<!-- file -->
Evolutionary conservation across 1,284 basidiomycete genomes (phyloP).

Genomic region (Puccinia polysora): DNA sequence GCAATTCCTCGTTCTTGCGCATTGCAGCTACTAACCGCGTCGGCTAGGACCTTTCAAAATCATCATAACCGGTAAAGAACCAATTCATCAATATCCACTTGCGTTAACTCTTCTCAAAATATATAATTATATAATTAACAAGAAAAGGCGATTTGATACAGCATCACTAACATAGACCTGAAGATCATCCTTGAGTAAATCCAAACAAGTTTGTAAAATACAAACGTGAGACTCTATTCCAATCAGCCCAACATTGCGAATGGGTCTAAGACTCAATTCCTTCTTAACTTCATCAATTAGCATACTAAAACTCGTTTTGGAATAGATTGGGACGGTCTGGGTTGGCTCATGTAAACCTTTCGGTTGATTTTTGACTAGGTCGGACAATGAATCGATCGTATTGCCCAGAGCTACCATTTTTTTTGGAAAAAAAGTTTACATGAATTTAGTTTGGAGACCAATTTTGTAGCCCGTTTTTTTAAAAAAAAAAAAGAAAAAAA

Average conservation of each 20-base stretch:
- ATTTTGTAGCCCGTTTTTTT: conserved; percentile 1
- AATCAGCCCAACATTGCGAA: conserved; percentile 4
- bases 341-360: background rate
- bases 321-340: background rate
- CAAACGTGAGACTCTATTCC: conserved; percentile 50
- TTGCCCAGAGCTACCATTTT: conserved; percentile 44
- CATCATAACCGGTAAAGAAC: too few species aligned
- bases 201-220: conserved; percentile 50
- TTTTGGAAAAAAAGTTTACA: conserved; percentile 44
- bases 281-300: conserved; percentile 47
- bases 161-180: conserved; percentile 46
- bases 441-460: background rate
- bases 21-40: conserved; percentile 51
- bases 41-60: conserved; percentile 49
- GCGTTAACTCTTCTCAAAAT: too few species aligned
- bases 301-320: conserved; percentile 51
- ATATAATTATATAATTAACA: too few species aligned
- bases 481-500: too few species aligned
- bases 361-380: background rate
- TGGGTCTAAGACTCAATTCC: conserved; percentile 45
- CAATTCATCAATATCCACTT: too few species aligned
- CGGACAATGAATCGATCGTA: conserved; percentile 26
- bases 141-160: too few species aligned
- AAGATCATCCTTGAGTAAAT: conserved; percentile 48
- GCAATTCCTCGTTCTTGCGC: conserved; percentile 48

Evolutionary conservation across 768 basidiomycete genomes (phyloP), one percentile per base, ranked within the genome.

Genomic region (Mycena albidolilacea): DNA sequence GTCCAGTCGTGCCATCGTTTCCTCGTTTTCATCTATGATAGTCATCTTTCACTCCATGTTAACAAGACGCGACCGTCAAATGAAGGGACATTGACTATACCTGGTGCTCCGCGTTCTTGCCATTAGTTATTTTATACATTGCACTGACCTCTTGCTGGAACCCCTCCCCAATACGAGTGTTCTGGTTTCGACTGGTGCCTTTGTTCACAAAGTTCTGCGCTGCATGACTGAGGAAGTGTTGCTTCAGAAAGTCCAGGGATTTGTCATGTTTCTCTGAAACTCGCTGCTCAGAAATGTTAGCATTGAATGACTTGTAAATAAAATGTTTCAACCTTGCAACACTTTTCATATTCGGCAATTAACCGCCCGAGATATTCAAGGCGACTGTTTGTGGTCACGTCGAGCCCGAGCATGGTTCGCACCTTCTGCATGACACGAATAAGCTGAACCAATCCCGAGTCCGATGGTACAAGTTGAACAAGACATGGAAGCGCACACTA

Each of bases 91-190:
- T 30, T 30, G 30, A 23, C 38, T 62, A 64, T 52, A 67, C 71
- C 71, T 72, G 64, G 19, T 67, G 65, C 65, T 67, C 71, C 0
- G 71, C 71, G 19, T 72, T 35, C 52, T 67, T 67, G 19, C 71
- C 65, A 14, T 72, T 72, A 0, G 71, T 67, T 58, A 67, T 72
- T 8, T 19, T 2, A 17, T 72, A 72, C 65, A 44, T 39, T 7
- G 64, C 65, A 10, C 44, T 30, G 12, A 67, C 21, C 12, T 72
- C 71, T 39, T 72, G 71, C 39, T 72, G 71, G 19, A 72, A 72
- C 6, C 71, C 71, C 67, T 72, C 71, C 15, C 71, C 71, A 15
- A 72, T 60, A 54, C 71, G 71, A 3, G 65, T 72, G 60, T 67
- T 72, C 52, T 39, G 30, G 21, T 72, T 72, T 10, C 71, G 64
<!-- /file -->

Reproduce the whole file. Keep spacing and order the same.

Evolutionary conservation across 1,284 basidiomycete genomes (phyloP).

Genomic region (Puccinia polysora): DNA sequence GCAATTCCTCGTTCTTGCGCATTGCAGCTACTAACCGCGTCGGCTAGGACCTTTCAAAATCATCATAACCGGTAAAGAACCAATTCATCAATATCCACTTGCGTTAACTCTTCTCAAAATATATAATTATATAATTAACAAGAAAAGGCGATTTGATACAGCATCACTAACATAGACCTGAAGATCATCCTTGAGTAAATCCAAACAAGTTTGTAAAATACAAACGTGAGACTCTATTCCAATCAGCCCAACATTGCGAATGGGTCTAAGACTCAATTCCTTCTTAACTTCATCAATTAGCATACTAAAACTCGTTTTGGAATAGATTGGGACGGTCTGGGTTGGCTCATGTAAACCTTTCGGTTGATTTTTGACTAGGTCGGACAATGAATCGATCGTATTGCCCAGAGCTACCATTTTTTTTGGAAAAAAAGTTTACATGAATTTAGTTTGGAGACCAATTTTGTAGCCCGTTTTTTTAAAAAAAAAAAAGAAAAAAA

Average conservation of each 20-base stretch:
- ATTTTGTAGCCCGTTTTTTT: conserved; percentile 1
- AATCAGCCCAACATTGCGAA: conserved; percentile 4
- bases 341-360: background rate
- bases 321-340: background rate
- CAAACGTGAGACTCTATTCC: conserved; percentile 50
- TTGCCCAGAGCTACCATTTT: conserved; percentile 44
- CATCATAACCGGTAAAGAAC: too few species aligned
- bases 201-220: conserved; percentile 50
- TTTTGGAAAAAAAGTTTACA: conserved; percentile 44
- bases 281-300: conserved; percentile 47
- bases 161-180: conserved; percentile 46
- bases 441-460: background rate
- bases 21-40: conserved; percentile 51
- bases 41-60: conserved; percentile 49
- GCGTTAACTCTTCTCAAAAT: too few species aligned
- bases 301-320: conserved; percentile 51
- ATATAATTATATAATTAACA: too few species aligned
- bases 481-500: too few species aligned
- bases 361-380: background rate
- TGGGTCTAAGACTCAATTCC: conserved; percentile 45
- CAATTCATCAATATCCACTT: too few species aligned
- CGGACAATGAATCGATCGTA: conserved; percentile 26
- bases 141-160: too few species aligned
- AAGATCATCCTTGAGTAAAT: conserved; percentile 48
- GCAATTCCTCGTTCTTGCGC: conserved; percentile 48

Evolutionary conservation across 768 basidiomycete genomes (phyloP), one percentile per base, ranked within the genome.

Genomic region (Mycena albidolilacea): DNA sequence GTCCAGTCGTGCCATCGTTTCCTCGTTTTCATCTATGATAGTCATCTTTCACTCCATGTTAACAAGACGCGACCGTCAAATGAAGGGACATTGACTATACCTGGTGCTCCGCGTTCTTGCCATTAGTTATTTTATACATTGCACTGACCTCTTGCTGGAACCCCTCCCCAATACGAGTGTTCTGGTTTCGACTGGTGCCTTTGTTCACAAAGTTCTGCGCTGCATGACTGAGGAAGTGTTGCTTCAGAAAGTCCAGGGATTTGTCATGTTTCTCTGAAACTCGCTGCTCAGAAATGTTAGCATTGAATGACTTGTAAATAAAATGTTTCAACCTTGCAACACTTTTCATATTCGGCAATTAACCGCCCGAGATATTCAAGGCGACTGTTTGTGGTCACGTCGAGCCCGAGCATGGTTCGCACCTTCTGCATGACACGAATAAGCTGAACCAATCCCGAGTCCGATGGTACAAGTTGAACAAGACATGGAAGCGCACACTA

Each of bases 91-190:
- T 30, T 30, G 30, A 23, C 38, T 62, A 64, T 52, A 67, C 71
- C 71, T 72, G 64, G 19, T 67, G 65, C 65, T 67, C 71, C 0
- G 71, C 71, G 19, T 72, T 35, C 52, T 67, T 67, G 19, C 71
- C 65, A 14, T 72, T 72, A 0, G 71, T 67, T 58, A 67, T 72
- T 8, T 19, T 2, A 17, T 72, A 72, C 65, A 44, T 39, T 7
- G 64, C 65, A 10, C 44, T 30, G 12, A 67, C 21, C 12, T 72
- C 71, T 39, T 72, G 71, C 39, T 72, G 71, G 19, A 72, A 72
- C 6, C 71, C 71, C 67, T 72, C 71, C 15, C 71, C 71, A 15
- A 72, T 60, A 54, C 71, G 71, A 3, G 65, T 72, G 60, T 67
- T 72, C 52, T 39, G 30, G 21, T 72, T 72, T 10, C 71, G 64